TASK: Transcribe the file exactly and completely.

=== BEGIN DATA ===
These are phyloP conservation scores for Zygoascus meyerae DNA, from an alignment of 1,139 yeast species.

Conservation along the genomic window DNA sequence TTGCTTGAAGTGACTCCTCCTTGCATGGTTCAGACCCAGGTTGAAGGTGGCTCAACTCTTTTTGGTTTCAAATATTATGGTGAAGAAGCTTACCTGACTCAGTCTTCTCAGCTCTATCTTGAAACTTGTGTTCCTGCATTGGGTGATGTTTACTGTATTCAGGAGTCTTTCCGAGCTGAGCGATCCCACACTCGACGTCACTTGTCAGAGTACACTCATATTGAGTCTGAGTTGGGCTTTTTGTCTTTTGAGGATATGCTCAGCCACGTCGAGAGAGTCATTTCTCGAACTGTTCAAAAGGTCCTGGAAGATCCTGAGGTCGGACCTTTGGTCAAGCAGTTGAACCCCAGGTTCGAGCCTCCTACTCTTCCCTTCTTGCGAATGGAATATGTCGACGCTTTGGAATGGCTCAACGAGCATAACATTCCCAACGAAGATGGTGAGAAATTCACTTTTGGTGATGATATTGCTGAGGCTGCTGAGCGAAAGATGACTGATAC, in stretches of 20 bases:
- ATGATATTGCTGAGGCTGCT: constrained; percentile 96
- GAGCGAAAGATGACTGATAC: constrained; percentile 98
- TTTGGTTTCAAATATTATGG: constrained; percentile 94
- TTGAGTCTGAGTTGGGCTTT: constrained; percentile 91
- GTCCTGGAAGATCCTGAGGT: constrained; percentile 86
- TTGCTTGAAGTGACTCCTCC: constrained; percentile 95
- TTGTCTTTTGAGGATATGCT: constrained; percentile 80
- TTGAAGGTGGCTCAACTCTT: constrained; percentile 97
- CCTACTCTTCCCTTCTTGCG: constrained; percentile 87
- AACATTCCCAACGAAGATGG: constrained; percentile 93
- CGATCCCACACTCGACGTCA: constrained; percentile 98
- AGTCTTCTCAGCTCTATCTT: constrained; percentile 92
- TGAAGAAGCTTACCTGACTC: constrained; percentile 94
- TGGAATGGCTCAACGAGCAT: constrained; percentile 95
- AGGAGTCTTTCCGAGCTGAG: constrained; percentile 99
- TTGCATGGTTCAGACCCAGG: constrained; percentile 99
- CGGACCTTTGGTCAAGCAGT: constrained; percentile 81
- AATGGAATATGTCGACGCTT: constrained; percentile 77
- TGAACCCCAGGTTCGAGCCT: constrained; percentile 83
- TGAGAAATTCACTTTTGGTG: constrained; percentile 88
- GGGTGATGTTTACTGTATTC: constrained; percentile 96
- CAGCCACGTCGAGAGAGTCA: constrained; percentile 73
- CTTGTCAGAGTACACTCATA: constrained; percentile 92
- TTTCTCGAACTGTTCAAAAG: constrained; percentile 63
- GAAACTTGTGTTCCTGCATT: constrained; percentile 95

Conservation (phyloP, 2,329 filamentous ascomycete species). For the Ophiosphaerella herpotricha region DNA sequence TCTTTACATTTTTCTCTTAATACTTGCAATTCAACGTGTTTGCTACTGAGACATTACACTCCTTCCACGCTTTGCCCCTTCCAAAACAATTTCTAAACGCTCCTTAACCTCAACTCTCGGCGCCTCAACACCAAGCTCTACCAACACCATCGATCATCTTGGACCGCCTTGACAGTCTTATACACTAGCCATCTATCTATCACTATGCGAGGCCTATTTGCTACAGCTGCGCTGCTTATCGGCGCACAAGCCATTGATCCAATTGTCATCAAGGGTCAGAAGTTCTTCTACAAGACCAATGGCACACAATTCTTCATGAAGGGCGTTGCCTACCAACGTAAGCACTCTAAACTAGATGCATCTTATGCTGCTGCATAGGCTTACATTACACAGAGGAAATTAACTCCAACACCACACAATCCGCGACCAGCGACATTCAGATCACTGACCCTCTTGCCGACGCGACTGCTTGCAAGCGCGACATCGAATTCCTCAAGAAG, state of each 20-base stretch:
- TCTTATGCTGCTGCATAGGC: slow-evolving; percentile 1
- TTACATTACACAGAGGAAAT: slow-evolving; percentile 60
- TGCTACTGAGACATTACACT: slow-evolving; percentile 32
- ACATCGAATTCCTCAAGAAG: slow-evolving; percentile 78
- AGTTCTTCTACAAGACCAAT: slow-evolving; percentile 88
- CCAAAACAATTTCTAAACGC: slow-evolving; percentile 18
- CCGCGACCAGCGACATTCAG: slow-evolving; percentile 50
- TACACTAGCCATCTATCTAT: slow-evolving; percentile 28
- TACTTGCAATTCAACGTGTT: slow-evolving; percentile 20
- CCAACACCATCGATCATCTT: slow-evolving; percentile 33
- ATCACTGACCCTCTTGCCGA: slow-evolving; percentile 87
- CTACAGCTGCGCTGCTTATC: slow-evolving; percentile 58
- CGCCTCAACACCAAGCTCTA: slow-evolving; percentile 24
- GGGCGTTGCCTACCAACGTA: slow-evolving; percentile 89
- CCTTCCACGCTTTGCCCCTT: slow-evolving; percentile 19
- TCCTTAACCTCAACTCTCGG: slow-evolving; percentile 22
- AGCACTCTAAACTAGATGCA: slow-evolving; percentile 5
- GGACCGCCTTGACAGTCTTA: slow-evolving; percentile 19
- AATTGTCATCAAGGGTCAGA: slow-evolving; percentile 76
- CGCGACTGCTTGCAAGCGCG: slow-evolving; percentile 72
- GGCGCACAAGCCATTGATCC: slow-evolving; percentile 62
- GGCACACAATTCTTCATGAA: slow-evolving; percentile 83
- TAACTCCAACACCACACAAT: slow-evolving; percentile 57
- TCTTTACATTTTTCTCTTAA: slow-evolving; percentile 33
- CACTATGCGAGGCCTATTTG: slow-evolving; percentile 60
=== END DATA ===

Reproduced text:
These are phyloP conservation scores for Zygoascus meyerae DNA, from an alignment of 1,139 yeast species.

Conservation along the genomic window DNA sequence TTGCTTGAAGTGACTCCTCCTTGCATGGTTCAGACCCAGGTTGAAGGTGGCTCAACTCTTTTTGGTTTCAAATATTATGGTGAAGAAGCTTACCTGACTCAGTCTTCTCAGCTCTATCTTGAAACTTGTGTTCCTGCATTGGGTGATGTTTACTGTATTCAGGAGTCTTTCCGAGCTGAGCGATCCCACACTCGACGTCACTTGTCAGAGTACACTCATATTGAGTCTGAGTTGGGCTTTTTGTCTTTTGAGGATATGCTCAGCCACGTCGAGAGAGTCATTTCTCGAACTGTTCAAAAGGTCCTGGAAGATCCTGAGGTCGGACCTTTGGTCAAGCAGTTGAACCCCAGGTTCGAGCCTCCTACTCTTCCCTTCTTGCGAATGGAATATGTCGACGCTTTGGAATGGCTCAACGAGCATAACATTCCCAACGAAGATGGTGAGAAATTCACTTTTGGTGATGATATTGCTGAGGCTGCTGAGCGAAAGATGACTGATAC, in stretches of 20 bases:
- ATGATATTGCTGAGGCTGCT: constrained; percentile 96
- GAGCGAAAGATGACTGATAC: constrained; percentile 98
- TTTGGTTTCAAATATTATGG: constrained; percentile 94
- TTGAGTCTGAGTTGGGCTTT: constrained; percentile 91
- GTCCTGGAAGATCCTGAGGT: constrained; percentile 86
- TTGCTTGAAGTGACTCCTCC: constrained; percentile 95
- TTGTCTTTTGAGGATATGCT: constrained; percentile 80
- TTGAAGGTGGCTCAACTCTT: constrained; percentile 97
- CCTACTCTTCCCTTCTTGCG: constrained; percentile 87
- AACATTCCCAACGAAGATGG: constrained; percentile 93
- CGATCCCACACTCGACGTCA: constrained; percentile 98
- AGTCTTCTCAGCTCTATCTT: constrained; percentile 92
- TGAAGAAGCTTACCTGACTC: constrained; percentile 94
- TGGAATGGCTCAACGAGCAT: constrained; percentile 95
- AGGAGTCTTTCCGAGCTGAG: constrained; percentile 99
- TTGCATGGTTCAGACCCAGG: constrained; percentile 99
- CGGACCTTTGGTCAAGCAGT: constrained; percentile 81
- AATGGAATATGTCGACGCTT: constrained; percentile 77
- TGAACCCCAGGTTCGAGCCT: constrained; percentile 83
- TGAGAAATTCACTTTTGGTG: constrained; percentile 88
- GGGTGATGTTTACTGTATTC: constrained; percentile 96
- CAGCCACGTCGAGAGAGTCA: constrained; percentile 73
- CTTGTCAGAGTACACTCATA: constrained; percentile 92
- TTTCTCGAACTGTTCAAAAG: constrained; percentile 63
- GAAACTTGTGTTCCTGCATT: constrained; percentile 95

Conservation (phyloP, 2,329 filamentous ascomycete species). For the Ophiosphaerella herpotricha region DNA sequence TCTTTACATTTTTCTCTTAATACTTGCAATTCAACGTGTTTGCTACTGAGACATTACACTCCTTCCACGCTTTGCCCCTTCCAAAACAATTTCTAAACGCTCCTTAACCTCAACTCTCGGCGCCTCAACACCAAGCTCTACCAACACCATCGATCATCTTGGACCGCCTTGACAGTCTTATACACTAGCCATCTATCTATCACTATGCGAGGCCTATTTGCTACAGCTGCGCTGCTTATCGGCGCACAAGCCATTGATCCAATTGTCATCAAGGGTCAGAAGTTCTTCTACAAGACCAATGGCACACAATTCTTCATGAAGGGCGTTGCCTACCAACGTAAGCACTCTAAACTAGATGCATCTTATGCTGCTGCATAGGCTTACATTACACAGAGGAAATTAACTCCAACACCACACAATCCGCGACCAGCGACATTCAGATCACTGACCCTCTTGCCGACGCGACTGCTTGCAAGCGCGACATCGAATTCCTCAAGAAG, state of each 20-base stretch:
- TCTTATGCTGCTGCATAGGC: slow-evolving; percentile 1
- TTACATTACACAGAGGAAAT: slow-evolving; percentile 60
- TGCTACTGAGACATTACACT: slow-evolving; percentile 32
- ACATCGAATTCCTCAAGAAG: slow-evolving; percentile 78
- AGTTCTTCTACAAGACCAAT: slow-evolving; percentile 88
- CCAAAACAATTTCTAAACGC: slow-evolving; percentile 18
- CCGCGACCAGCGACATTCAG: slow-evolving; percentile 50
- TACACTAGCCATCTATCTAT: slow-evolving; percentile 28
- TACTTGCAATTCAACGTGTT: slow-evolving; percentile 20
- CCAACACCATCGATCATCTT: slow-evolving; percentile 33
- ATCACTGACCCTCTTGCCGA: slow-evolving; percentile 87
- CTACAGCTGCGCTGCTTATC: slow-evolving; percentile 58
- CGCCTCAACACCAAGCTCTA: slow-evolving; percentile 24
- GGGCGTTGCCTACCAACGTA: slow-evolving; percentile 89
- CCTTCCACGCTTTGCCCCTT: slow-evolving; percentile 19
- TCCTTAACCTCAACTCTCGG: slow-evolving; percentile 22
- AGCACTCTAAACTAGATGCA: slow-evolving; percentile 5
- GGACCGCCTTGACAGTCTTA: slow-evolving; percentile 19
- AATTGTCATCAAGGGTCAGA: slow-evolving; percentile 76
- CGCGACTGCTTGCAAGCGCG: slow-evolving; percentile 72
- GGCGCACAAGCCATTGATCC: slow-evolving; percentile 62
- GGCACACAATTCTTCATGAA: slow-evolving; percentile 83
- TAACTCCAACACCACACAAT: slow-evolving; percentile 57
- TCTTTACATTTTTCTCTTAA: slow-evolving; percentile 33
- CACTATGCGAGGCCTATTTG: slow-evolving; percentile 60